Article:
About 62 years ago, 19-year-old Joseph Angus Bowen was called to Korea. His remains weren't identified until 60 years later. (WRDW-TV / Jan. 4, 2012)
News 12 First at Five / Thursday, Jan. 5, 2012
COLUMBIA, S.C. -- A Korean War soldier killed in action in 1950 has finally been returned to his family.
At the age of 19, Sgt. Joseph Angus Bowen was killed in North Korea.
For years his family believed his remains were long gone.
Then about six weeks ago, Sgt. Bowen's two surviving sisters found out the U.S. Army matched his DNA to remains excavated 10 years ago.
"Brings back so many hurtful things, but it also brings closure," explained Ann Ford, Bowen's sister.
Bowen's remains were flown from Hawaii to Columbia for what the military calls "his dignified transfer."
"It's not something we do every day but something that we're very honored to be a part of. It's been incredibly touching to see the military and how much they care," said Poteet Funeral Home Director Brent Jones.
Eight men in uniform helped to carefully carry the flag-draped casket from the plane to the waiting hearse. Dozens of Patriot Guard Riders escorted the casket and family down I-20, back to Hephzibah and the funeral home.
"To see the way every part of the military has worked together to make sure that no detail goes undone, has been incredible," Jones explained.
Sgt. Bowen's remains and the remains of 10 other soldiers were excavated from North Korea in 2001 by the Department of Defense POW/Missing Personnel Office. They were found on the site where the men are believed to have come under attack in 1950.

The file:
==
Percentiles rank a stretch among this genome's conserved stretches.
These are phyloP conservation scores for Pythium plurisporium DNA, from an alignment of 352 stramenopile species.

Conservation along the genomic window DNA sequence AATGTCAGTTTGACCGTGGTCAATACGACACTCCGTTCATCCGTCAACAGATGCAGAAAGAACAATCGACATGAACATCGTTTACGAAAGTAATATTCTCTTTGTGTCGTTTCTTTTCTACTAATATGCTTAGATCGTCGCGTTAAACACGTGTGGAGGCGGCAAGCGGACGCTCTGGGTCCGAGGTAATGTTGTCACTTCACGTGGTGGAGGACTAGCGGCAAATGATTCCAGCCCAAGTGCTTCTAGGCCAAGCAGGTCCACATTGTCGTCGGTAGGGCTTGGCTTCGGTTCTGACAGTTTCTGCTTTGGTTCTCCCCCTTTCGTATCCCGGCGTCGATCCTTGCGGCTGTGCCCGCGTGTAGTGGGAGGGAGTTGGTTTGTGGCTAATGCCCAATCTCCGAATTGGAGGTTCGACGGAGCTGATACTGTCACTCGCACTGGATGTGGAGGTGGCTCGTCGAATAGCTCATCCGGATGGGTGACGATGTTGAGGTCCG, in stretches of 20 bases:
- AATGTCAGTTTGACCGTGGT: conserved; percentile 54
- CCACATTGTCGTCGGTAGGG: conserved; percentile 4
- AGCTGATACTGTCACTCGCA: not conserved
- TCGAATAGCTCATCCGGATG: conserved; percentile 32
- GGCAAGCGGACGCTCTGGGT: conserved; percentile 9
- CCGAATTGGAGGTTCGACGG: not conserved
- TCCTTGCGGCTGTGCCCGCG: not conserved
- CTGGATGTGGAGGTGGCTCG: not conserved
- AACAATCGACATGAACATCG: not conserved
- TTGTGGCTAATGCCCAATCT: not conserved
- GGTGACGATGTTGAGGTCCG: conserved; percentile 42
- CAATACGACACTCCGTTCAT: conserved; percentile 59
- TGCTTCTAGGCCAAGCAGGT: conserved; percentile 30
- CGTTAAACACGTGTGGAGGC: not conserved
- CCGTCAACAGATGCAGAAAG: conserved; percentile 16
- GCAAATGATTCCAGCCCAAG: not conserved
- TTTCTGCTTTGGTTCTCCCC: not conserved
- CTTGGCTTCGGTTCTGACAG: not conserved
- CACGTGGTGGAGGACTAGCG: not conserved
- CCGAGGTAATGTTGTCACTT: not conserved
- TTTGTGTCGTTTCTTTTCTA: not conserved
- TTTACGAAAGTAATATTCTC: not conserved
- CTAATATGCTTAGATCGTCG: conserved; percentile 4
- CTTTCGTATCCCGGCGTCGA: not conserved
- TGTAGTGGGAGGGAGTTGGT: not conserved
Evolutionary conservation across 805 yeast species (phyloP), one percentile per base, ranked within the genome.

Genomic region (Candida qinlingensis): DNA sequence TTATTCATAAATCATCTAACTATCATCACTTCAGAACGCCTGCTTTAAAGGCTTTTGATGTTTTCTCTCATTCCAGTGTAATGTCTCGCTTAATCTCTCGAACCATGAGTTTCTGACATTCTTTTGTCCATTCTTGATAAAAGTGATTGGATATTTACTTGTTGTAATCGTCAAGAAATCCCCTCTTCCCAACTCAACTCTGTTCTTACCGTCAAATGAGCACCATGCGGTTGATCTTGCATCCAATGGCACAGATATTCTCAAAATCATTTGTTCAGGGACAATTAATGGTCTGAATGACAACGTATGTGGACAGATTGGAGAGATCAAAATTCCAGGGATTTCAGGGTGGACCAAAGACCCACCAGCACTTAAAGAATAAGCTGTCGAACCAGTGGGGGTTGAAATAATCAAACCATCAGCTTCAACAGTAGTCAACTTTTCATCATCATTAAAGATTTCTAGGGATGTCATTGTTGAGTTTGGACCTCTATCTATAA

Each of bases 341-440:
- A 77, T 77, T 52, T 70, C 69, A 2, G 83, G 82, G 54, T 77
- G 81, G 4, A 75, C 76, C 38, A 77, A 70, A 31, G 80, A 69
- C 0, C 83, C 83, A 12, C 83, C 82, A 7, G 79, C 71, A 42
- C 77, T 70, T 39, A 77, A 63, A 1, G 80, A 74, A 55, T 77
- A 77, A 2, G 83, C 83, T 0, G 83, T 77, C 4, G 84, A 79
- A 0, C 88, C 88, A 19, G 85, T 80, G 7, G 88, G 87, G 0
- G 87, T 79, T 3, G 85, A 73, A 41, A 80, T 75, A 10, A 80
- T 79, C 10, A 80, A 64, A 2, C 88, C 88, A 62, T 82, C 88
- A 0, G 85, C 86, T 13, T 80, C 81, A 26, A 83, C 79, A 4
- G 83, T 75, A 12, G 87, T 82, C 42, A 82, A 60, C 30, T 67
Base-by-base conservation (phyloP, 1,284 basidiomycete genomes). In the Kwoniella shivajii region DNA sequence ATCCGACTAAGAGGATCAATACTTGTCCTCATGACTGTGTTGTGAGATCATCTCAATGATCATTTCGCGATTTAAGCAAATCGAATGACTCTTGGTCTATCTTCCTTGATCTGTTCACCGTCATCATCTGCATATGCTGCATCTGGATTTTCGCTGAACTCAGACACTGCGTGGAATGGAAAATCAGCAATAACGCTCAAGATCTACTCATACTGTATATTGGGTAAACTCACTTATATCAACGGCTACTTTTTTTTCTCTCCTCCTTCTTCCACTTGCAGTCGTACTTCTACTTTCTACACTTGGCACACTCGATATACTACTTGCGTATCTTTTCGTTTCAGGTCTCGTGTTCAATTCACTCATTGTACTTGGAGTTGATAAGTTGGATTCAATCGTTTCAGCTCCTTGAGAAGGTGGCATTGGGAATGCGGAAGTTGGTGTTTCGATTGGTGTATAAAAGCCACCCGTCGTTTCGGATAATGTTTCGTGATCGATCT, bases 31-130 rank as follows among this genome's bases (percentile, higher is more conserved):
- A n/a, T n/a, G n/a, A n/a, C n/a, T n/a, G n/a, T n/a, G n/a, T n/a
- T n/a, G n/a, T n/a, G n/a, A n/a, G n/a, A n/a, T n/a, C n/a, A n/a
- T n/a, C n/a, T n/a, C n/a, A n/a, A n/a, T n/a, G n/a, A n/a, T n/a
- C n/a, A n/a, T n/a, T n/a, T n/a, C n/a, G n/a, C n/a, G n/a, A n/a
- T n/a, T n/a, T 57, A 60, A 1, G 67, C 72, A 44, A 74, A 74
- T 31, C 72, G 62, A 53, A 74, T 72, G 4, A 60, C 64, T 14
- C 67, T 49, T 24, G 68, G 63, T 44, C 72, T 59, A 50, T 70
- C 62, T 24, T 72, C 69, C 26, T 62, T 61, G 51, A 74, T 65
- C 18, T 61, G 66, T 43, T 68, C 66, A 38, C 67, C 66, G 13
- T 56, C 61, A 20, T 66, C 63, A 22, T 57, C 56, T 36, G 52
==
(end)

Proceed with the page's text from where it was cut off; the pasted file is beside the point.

DNA provided by Bowen's sisters proved to be a match to their brother.
"They had never given up, they never gave up and we had almost given up," Ford said.
Now Bowen will go home to Hephzibah and be lain to rest with both of his parents.
"It's been one of the most moving experiences I've ever had as a funeral director to see how the family finally has resolution. They get to have a service. They get to have the peace of mind that their brother is going to be right next to mom and dad," Jones said.
It will be a homecoming ceremony 60 years in the making and one a lot of people are proud to be a part of.
"We want to make sure this tribute is unforgettable," he added.
More than 7,000 American soldiers who served in the Korean War are still missing, so Sgt. Bowen's family is one of the lucky ones who can be reunited with their soldier.
His visitation will be Friday from 6 until 8 p.m. at the Poteet Funeral Home on Peach Orchard Road. The funeral service will be held Saturday at 11 a.m. at Hephzibah Baptist Church on Georgia Hghway 88.
Bowen will be buried with full military honors at Hephzibah Vance Memorial Cemetery.
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